Molecular Physics seminar

Higher-order correlations in glass- and crystal-forming complex liquids

by Felix Lehmkühler (DESY (Hamburg))

FD41 ()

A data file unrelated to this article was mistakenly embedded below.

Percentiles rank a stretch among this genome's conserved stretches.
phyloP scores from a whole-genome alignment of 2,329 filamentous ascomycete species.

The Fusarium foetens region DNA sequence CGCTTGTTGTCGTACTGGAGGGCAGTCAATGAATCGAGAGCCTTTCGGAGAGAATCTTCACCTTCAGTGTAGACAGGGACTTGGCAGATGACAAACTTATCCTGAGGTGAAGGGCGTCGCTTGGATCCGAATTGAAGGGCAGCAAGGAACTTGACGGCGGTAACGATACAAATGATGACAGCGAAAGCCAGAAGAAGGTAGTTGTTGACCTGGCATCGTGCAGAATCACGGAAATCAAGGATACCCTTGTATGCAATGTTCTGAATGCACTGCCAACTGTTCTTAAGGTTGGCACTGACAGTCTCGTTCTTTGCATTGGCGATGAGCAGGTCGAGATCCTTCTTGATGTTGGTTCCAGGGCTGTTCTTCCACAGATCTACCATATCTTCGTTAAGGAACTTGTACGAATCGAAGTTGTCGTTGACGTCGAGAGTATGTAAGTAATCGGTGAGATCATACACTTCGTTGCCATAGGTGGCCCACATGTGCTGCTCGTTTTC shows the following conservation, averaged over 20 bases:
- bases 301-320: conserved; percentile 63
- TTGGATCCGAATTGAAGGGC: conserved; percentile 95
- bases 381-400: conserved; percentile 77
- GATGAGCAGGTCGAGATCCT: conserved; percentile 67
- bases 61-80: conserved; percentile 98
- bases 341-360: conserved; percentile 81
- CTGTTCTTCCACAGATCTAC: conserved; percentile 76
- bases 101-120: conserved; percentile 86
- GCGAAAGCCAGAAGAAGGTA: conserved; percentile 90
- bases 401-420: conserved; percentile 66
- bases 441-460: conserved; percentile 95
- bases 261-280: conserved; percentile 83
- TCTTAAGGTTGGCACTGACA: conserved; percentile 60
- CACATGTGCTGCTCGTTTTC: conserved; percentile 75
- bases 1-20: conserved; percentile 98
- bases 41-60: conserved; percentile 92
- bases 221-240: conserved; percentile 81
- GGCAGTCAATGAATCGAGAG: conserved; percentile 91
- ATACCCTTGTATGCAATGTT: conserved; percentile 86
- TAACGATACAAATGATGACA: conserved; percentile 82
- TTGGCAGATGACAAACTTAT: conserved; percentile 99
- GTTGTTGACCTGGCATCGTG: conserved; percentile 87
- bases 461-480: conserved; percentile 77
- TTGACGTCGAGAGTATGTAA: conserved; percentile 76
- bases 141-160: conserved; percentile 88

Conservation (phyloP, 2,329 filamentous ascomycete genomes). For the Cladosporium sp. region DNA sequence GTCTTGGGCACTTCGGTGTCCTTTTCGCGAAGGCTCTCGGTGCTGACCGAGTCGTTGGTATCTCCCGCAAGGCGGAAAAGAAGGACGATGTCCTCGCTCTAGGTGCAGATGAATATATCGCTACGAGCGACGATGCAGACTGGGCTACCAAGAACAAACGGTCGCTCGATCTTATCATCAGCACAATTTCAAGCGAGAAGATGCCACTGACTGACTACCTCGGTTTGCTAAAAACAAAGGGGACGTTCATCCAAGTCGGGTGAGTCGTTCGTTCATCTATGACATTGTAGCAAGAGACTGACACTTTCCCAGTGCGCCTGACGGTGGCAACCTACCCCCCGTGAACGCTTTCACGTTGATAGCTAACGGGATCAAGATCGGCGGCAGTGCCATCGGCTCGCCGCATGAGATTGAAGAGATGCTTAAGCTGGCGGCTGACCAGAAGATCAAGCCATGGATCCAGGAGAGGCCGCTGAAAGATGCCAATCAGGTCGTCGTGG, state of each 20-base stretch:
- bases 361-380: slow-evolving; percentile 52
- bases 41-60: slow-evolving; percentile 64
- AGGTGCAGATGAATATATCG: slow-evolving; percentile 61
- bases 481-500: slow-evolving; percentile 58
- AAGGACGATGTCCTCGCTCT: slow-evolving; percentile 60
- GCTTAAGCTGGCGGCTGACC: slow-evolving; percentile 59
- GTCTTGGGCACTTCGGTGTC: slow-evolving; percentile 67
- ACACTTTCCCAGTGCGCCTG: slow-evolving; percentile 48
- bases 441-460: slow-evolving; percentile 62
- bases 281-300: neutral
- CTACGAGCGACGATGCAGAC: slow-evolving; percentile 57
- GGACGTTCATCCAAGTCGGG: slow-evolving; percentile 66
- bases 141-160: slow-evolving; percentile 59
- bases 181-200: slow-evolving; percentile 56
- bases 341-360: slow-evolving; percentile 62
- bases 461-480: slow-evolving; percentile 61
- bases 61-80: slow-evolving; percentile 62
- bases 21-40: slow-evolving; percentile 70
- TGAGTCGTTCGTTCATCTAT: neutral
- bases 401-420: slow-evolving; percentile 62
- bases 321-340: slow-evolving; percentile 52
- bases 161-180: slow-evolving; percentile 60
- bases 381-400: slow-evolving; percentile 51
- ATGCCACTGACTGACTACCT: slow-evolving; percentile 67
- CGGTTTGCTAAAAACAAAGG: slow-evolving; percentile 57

Although glasses are very common in everyday life, the glass transition is one of the mysteries in condensed matter physics. Upon approaching this transition, the sample dynamics slows down by orders of magnitude while the static structure remains almost unchanged. In addition, relaxation phenomena become non-exponential pointing to a broad distribution of relaxation times and the existence of dynamical heterogeneities, suggested to be closely connected to spatial heterogeneities. In this talk I will discuss the role of higher-order correlation functions for the glass transition of complex liquids from coherent X-ray scattering experiments. First, I will present a microrheology study on the dynamics of polypropylene-glycol by means of X-ray photon correlation spectroscopy (XPCS) at temperatures ranging from room temperature to the glass transition temperature Tg. Beside a cross-over from Brownian motion to hyperdiffusive and ballistic dynamics, dynamical heterogeneities increase dramatically upon cooling. This leads to two effects: (a) increasing spatial heterogeneity and (b) correlated motion at temperatures close to and below 1.12 Tg. Second, I will discuss structural higher-order correlations in colloidal systems by means of X-ray cross correlation analysis (XCCA). Examples will cover studies on thin films, colloidal crystals and various 3D-bulk systems. Special attention is set on hard sphere systems, where the impact of such correlations on accessing the sample structure beyond pair-correlations is presented. In the vicinity of the hard-sphere glass transition, one observes (1) appearance of ordered clusters prior to the glass transition and crystallisation and (2) increasing medium-range order in colloidal glasses. Both observations are accompanied by a slowing down of the relaxation time, proving experimentally the relation of order formation and dynamics in a soft matter system.